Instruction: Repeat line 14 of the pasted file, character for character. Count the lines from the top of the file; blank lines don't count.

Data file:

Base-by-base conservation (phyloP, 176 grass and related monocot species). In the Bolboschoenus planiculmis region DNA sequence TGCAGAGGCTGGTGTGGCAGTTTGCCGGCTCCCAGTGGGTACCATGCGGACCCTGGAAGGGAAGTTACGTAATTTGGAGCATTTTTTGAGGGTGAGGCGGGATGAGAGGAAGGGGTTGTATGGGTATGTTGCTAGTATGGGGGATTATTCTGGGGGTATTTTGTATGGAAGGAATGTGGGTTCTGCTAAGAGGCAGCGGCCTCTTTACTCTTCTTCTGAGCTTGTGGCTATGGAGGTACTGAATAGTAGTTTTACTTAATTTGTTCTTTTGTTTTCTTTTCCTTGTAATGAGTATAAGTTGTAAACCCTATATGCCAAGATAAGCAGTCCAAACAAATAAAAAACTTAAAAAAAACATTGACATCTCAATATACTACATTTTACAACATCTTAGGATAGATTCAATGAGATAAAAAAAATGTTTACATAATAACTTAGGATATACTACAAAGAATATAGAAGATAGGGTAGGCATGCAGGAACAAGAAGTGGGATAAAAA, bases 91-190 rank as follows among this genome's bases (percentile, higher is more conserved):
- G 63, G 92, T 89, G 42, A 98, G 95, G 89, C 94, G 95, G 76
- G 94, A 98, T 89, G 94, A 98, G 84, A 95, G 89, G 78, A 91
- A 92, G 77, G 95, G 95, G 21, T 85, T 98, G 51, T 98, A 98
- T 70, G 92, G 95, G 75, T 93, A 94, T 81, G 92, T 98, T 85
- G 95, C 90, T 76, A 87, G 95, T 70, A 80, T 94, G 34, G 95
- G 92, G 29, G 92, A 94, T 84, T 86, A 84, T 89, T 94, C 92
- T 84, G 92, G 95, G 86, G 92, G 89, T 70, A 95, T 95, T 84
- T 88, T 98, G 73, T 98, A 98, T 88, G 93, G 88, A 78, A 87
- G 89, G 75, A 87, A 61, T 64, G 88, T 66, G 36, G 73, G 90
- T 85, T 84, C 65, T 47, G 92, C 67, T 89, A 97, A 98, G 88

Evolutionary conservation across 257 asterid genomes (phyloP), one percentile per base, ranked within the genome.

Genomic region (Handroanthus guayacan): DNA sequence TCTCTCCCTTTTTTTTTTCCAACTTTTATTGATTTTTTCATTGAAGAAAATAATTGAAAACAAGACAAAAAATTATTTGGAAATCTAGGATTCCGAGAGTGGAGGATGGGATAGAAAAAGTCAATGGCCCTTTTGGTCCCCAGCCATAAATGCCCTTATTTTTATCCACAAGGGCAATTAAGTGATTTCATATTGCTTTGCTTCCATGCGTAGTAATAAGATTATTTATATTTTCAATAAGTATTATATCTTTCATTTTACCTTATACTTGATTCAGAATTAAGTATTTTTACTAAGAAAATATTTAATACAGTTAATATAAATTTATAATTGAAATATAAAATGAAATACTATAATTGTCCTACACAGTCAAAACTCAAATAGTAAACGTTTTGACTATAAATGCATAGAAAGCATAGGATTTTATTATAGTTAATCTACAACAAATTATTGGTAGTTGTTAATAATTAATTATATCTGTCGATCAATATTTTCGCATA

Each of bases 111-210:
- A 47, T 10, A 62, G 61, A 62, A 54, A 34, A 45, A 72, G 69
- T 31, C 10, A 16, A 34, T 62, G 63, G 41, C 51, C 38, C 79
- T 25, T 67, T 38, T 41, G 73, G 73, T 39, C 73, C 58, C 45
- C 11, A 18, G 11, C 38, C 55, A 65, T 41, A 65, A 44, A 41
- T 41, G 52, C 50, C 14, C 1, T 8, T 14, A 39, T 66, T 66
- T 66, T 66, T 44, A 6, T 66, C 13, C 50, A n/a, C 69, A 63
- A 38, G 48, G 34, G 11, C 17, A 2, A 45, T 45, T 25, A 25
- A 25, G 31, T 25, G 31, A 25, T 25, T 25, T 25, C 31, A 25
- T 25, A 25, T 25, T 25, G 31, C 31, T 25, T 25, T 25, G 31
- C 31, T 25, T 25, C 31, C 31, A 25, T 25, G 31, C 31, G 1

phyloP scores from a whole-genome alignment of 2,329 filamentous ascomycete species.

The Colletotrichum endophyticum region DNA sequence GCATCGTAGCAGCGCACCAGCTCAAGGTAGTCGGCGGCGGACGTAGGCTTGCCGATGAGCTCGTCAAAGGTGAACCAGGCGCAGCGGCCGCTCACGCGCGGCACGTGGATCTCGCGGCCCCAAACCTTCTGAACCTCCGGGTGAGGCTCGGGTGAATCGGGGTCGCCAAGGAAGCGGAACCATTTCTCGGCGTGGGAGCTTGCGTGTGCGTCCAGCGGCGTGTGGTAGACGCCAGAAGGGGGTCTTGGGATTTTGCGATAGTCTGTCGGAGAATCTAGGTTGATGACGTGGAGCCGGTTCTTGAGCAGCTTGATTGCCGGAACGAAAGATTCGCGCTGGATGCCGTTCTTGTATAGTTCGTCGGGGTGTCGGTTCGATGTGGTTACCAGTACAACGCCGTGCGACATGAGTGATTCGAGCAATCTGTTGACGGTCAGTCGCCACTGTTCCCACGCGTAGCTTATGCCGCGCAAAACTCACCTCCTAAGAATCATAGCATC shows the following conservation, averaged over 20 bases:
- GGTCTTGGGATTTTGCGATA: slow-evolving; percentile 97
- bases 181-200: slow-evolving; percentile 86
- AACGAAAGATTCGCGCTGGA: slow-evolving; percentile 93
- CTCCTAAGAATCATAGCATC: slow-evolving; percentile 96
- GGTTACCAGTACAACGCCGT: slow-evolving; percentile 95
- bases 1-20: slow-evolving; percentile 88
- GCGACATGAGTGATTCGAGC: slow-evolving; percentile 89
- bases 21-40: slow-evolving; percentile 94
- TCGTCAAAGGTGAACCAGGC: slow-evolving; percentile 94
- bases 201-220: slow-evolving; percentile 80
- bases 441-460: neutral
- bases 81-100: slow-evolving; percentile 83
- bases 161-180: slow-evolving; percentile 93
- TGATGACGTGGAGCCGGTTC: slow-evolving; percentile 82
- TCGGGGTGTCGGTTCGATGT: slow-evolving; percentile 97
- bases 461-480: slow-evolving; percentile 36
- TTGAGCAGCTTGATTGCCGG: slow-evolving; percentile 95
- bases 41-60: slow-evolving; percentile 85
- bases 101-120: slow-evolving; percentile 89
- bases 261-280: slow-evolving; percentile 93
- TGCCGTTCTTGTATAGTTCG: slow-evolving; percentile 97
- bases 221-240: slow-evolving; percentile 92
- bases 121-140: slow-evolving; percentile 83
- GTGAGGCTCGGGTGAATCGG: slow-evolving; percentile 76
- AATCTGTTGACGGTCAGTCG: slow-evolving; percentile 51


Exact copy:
Each of bases 111-210: